here and take care of business, but after this fight, I definitely want
the big fight, and I definitely think it'll move me closer to a title
shot not only because I just won my next fight but it says something to
accept the challenge and fight the person that just not only beat you
but stops you in the second round to not fight anybody else, go back,
take care of that business and it just shows the character, shows the
type of fighter and the type of person and man that I am.
you lost to Johnathon, you were quite frankly, the highest-ranked
prospect in America in heavyweight boxing and that loss set you back
somewhat, but would you say that victory over Johnathon would just put
you say back where you were anyway? It would basically just delete your loss on your record?
I believe it will, I believe it will, and that's why I've trained very hard. I'm ready to fight now actually. I'm
just maintaining now, but I'm excited about the fight and I definitely
think that within this fight it might even put me higher than what I
would have been if I hadn't loss because like I said before, it says
something about a man's character, it says something about a fighter to
not take any tune-up fights and just go back in there and win the fight.
It shows something about the kind of fighter that you're made of.
This one's to Johnathon. It's a similar question. I hope it's not too controversial for you. If
you're victorious over Seth for a second time, you would surely be in
the line for a world title shot, but do you think you could ever step in
the ring with Vladimir, and if you did get a world title shot, would
you probably go after the Vitali instead?
That is a little difficult question to answer because I really I can't adjust my vision to see past June 22nd. So, that's what's on my radar. That's the biggest-I don't know if you saw Seth Mitchell, but he's a big guy. So, I've got a big old guy in front of me. So, that's all I'm looking at.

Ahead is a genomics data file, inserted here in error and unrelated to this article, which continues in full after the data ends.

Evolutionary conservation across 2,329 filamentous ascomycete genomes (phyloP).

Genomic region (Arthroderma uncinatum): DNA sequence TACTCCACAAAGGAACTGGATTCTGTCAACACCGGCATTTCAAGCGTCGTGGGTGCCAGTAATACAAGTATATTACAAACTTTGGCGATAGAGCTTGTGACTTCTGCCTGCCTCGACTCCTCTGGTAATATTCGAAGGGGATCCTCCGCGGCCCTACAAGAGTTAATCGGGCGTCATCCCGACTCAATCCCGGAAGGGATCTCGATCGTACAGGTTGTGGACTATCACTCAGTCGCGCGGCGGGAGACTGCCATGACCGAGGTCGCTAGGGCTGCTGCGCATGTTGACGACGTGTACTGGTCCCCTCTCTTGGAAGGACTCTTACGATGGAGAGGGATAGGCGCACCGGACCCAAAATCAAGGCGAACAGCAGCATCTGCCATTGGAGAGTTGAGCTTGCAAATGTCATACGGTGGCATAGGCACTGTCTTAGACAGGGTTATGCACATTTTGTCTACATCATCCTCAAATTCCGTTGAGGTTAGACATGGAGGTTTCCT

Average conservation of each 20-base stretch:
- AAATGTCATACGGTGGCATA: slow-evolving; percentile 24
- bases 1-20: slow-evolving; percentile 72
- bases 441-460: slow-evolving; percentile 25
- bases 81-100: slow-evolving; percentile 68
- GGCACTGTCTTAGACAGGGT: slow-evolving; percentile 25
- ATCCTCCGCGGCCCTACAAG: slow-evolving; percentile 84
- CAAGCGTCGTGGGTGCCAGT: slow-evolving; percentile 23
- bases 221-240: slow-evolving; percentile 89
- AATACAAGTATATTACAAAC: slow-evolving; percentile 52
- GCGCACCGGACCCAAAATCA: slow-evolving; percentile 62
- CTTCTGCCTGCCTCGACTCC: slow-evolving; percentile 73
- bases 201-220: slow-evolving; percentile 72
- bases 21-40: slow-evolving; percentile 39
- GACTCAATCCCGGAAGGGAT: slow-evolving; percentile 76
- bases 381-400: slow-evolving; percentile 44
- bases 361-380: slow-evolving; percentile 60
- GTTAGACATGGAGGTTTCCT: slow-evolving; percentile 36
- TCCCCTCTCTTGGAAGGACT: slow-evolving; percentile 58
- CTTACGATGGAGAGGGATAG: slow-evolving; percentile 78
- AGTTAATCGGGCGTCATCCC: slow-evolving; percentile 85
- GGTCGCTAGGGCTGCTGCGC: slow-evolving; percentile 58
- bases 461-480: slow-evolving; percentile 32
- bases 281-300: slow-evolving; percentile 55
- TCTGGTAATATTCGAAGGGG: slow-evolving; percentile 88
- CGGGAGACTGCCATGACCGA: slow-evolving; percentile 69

it's kind of difficult for me to try to look past that particular date
and say, for instance, for the future, do I want to be the heavyweight
champion of the world? Yes. Will I be? I
definitely believe so, but like I say, all of that is really null and
void if I can't put on a good performance and be victorious on June 22nd.
talking about performances, going into your first fight with Seth, did
you believe that you could possibly pull of the KO win because you had
an early knock out? Was that your plan, and do you think a similar thing could happen in the rematch?
going in the fight, I knew that I'm in the heavyweight division, and I
know that one punch can turn the whole fight around. Did I plan to stop him in the second round? No. Did I think that was going to happen? No. I was prepared for 12 rounds.
Right now, I'm prepared to go 12 rounds. I'm not just jumping in looking for a rush and hurry to get a knock out. I'm prepared to go 12 rounds, and when the bell rings, we'll see what happens. But no, I didn't try to predict-I'll be lying to say if I predicted the fight would end early or it would end by knockout. No, I had no clue that it would.
Okay. I've got one final question for you. We
often see a heavyweight especially in recent years, naming no names,
but we all know who we're talking about, we often see a lot of animosity
between fighters especially at heavyweight. Would you say
that there's any animosity between the two of you or do you have
nothing but respect for each other, and why would you say that your
characters are like that and not so fiery like other fighters?
personally, I can't speak for any other fighters, but what I will say
is the situation that we're-I don't feel that you have to have animosity
against an opponent to fight them. Also, you have to have animosity against an opponent to go up against them or defeat them.
This is a business that we're in and me and Seth Mitchell both have a job to do. So, his job is to beat or knock out his opponent, and my job is to beat or knock out my opponent. We both have a job. What happens in this particular job is we're facing each other. If he was facing someone else or someone else, I believe his job would be the same and my job would be the same.
I definitely I feel that to say I look at it like this-this is a business. My opponent's going to prepare. I'm going to prepare. I
want everybody to do what a lot of fighters out there, they hate all
other fighters because they're doing this and they're doing that. The bottom line, when you get in the ring, you have to do what you're supposed to do. If
you take care of what you're supposed to do, then everything will be
all right, and I truly believe that if I hate on somebody else and don't
want them to succeed, God is not going to continue to bless me and
that's just how I look at it. That's just my nature.
of the way the first fight ended, do you feel that you need to not only
win this fight but win in a really explosive way?